Critics have looked at the rates from smaller offshore facilities like the 25 MW development near Block Island, and balked at the prices, he said. Like computers or any new technology, however, the first ones are always more expensive, he said. The price, however, comes down as it came into more widespread use.

“It’s almost like saying GM, you’re going to make the Chevy Volt, but we want you to build five cars only,” said Dagher.

The University’s goal is to be able to offer offshore wind energy for 10-cents per kilowatt hour by 2020, which is more than the current rate but less than an extrapolated rate for that year.

Among municipal officials the response to Dagher’s presentation was optimistic, even eager.

“Belfast and Searsport and Stockton have pretty much been looking at this and looking at this and wanting to be recognized as a can-do neighborhood,” said Searsport Selectman Dick Desmarais. “We have the space for it, we have the deep-water facility and we have the skilled workforce.”

Desmarais, who said he was previously familiar with the work of the Composites Center, said he liked what he saw in Dagher’s presentation and was glad to see that the University is interested in working with Searsport and the surrounding towns.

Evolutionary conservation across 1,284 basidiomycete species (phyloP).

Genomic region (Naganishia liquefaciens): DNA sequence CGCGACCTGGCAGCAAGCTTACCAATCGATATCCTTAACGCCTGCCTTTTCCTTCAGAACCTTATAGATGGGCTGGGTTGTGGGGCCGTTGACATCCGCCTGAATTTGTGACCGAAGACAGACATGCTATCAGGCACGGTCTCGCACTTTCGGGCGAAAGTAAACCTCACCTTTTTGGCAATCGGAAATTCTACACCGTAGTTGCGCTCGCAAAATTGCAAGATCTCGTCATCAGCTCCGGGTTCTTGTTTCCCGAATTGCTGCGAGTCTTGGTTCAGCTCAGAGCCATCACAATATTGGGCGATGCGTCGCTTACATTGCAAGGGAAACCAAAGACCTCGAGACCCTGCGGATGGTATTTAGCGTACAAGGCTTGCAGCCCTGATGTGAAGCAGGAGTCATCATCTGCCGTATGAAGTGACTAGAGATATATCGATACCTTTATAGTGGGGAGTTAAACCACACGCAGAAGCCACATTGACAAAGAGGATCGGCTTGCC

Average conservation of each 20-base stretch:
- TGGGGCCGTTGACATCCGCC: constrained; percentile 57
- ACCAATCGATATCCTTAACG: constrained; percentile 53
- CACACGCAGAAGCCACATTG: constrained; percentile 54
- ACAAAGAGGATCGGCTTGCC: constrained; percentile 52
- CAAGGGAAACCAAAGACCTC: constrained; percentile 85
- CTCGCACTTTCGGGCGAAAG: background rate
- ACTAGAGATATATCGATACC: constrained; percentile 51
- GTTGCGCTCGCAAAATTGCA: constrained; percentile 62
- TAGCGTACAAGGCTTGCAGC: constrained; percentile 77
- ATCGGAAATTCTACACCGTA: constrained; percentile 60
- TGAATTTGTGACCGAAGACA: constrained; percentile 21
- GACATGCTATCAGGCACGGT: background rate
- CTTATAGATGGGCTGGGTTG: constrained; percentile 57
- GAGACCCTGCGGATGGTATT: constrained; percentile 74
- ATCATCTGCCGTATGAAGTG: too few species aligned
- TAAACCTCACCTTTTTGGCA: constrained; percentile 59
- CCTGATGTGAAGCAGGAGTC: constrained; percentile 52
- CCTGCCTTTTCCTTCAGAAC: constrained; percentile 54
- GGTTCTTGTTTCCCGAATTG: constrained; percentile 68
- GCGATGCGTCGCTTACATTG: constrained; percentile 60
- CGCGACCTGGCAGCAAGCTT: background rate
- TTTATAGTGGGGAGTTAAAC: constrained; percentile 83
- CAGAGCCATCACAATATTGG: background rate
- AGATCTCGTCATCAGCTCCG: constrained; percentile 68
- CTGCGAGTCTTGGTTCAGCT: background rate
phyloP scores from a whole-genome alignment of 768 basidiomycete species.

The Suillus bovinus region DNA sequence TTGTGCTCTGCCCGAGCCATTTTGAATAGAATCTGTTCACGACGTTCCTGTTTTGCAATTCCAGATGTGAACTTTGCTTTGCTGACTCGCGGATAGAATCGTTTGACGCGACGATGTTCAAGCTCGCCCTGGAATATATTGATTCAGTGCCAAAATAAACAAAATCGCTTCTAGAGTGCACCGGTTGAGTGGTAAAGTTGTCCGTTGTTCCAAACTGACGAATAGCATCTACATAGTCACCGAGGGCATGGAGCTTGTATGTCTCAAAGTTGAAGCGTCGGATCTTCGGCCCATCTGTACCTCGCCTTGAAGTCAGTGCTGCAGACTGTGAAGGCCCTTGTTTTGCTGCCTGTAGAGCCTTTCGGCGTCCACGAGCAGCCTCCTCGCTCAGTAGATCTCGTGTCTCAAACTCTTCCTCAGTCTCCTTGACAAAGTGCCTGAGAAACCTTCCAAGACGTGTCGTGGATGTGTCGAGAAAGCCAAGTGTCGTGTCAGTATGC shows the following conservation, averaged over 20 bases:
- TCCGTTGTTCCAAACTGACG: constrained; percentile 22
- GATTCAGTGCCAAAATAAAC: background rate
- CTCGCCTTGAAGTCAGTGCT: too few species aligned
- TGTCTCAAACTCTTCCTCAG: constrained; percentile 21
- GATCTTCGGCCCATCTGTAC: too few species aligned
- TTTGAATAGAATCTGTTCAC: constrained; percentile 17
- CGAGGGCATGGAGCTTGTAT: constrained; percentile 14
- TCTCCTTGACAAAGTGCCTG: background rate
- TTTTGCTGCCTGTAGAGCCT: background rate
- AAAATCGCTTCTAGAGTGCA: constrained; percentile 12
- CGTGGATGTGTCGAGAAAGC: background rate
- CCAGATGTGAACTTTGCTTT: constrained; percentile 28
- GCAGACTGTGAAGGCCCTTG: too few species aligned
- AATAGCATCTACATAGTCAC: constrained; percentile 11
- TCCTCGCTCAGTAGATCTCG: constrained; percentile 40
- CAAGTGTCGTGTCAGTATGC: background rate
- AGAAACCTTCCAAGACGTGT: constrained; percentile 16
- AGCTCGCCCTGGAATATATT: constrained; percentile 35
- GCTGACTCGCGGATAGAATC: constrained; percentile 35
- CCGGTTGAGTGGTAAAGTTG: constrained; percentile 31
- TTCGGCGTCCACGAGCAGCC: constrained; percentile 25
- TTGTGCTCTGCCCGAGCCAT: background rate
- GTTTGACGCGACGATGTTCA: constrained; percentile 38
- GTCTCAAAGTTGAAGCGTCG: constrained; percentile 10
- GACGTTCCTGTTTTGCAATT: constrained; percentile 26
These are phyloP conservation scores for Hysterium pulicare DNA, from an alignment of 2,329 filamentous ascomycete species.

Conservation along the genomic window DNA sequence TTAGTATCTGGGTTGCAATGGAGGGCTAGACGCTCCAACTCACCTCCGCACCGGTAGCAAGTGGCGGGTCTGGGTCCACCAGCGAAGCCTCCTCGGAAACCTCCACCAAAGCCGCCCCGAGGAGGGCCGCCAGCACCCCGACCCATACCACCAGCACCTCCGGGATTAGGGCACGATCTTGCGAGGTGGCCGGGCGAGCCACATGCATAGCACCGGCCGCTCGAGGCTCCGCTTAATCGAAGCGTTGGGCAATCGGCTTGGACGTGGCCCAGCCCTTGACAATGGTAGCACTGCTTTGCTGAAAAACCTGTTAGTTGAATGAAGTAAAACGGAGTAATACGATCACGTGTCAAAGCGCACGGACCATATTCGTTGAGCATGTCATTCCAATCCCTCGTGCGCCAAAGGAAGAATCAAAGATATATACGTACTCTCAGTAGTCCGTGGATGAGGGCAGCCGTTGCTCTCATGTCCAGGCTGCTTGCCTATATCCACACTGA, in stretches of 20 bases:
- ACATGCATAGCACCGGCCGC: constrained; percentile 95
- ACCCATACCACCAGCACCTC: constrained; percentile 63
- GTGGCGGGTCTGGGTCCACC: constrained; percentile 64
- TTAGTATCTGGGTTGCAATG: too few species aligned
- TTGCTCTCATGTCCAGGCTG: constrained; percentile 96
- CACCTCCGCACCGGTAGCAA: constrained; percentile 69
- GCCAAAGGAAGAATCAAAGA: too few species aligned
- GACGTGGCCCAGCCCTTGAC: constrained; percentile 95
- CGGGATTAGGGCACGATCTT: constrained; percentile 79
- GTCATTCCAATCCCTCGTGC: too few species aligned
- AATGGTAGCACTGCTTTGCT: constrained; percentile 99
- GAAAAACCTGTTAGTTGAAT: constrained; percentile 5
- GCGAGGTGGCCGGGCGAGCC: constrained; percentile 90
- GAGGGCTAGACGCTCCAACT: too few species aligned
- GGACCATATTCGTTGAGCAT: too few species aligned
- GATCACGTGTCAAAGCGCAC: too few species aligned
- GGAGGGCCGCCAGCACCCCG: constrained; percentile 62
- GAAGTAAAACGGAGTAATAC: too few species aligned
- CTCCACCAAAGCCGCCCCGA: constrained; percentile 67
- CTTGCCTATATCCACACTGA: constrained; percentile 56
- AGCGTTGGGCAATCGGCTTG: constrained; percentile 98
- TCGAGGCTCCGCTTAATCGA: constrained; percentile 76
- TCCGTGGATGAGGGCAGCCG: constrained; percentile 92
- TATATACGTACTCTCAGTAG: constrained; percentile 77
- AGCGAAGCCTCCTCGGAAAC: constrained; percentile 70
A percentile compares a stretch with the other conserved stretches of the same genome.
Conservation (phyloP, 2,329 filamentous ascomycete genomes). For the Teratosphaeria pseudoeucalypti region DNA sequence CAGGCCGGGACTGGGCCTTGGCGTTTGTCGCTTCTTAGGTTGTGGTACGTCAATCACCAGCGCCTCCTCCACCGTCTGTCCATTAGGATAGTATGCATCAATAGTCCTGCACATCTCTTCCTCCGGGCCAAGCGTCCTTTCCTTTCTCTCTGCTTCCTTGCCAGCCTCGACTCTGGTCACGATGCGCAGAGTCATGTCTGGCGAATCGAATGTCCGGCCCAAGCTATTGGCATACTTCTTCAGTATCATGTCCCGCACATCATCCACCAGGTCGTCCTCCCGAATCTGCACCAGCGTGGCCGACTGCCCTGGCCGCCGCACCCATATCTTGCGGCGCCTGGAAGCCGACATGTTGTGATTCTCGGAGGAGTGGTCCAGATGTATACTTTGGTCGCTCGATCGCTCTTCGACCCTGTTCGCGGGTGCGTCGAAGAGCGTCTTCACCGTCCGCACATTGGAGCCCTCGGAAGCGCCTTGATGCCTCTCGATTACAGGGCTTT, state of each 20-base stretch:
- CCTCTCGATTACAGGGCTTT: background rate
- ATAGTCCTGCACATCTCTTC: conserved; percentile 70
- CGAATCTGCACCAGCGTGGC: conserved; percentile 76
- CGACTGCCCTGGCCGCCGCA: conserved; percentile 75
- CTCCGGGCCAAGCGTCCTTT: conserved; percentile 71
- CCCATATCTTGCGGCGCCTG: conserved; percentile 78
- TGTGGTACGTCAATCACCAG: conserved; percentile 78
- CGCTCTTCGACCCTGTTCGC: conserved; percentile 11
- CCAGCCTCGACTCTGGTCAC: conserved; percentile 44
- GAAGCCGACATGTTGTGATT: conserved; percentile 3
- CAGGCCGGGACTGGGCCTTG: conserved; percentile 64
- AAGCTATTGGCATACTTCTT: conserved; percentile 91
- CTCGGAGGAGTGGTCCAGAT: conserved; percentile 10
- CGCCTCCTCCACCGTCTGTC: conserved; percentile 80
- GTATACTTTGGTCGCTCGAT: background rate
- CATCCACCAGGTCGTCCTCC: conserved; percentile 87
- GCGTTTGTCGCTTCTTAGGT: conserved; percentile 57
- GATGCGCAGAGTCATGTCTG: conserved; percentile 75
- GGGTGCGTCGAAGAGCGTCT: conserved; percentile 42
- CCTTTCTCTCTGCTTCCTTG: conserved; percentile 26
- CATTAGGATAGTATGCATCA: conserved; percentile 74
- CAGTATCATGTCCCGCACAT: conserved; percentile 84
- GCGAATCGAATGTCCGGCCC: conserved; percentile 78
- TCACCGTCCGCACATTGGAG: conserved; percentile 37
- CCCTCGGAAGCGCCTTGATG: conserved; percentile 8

Like Desmarais, Stockton Springs Town Manager Joe Hayes was also familiar with Dr. Dagher’s work, having toured the Composites Center last fall.

“We’re very interested in it,” he said. “We’re looking at it from a regional perspective. The fact is that Searsport has the deep-water port … but there could be spin off industries, and the workers would need a place to live.”

Belfast City Manager Joe Slocum, who has been outspoken about wanting to make the city a service center for offshore wind development, likened the statewide move toward ocean energy to another time of major change in Belfast’s recent history.

“There was a time when people said we understand that some credit card company is going to move to the coast and tear down the chicken plant and create beautiful parks and then turn it over to the city and it seemed pretty far-fetched,” he said. “We’re in one of those far-fetched settings today.”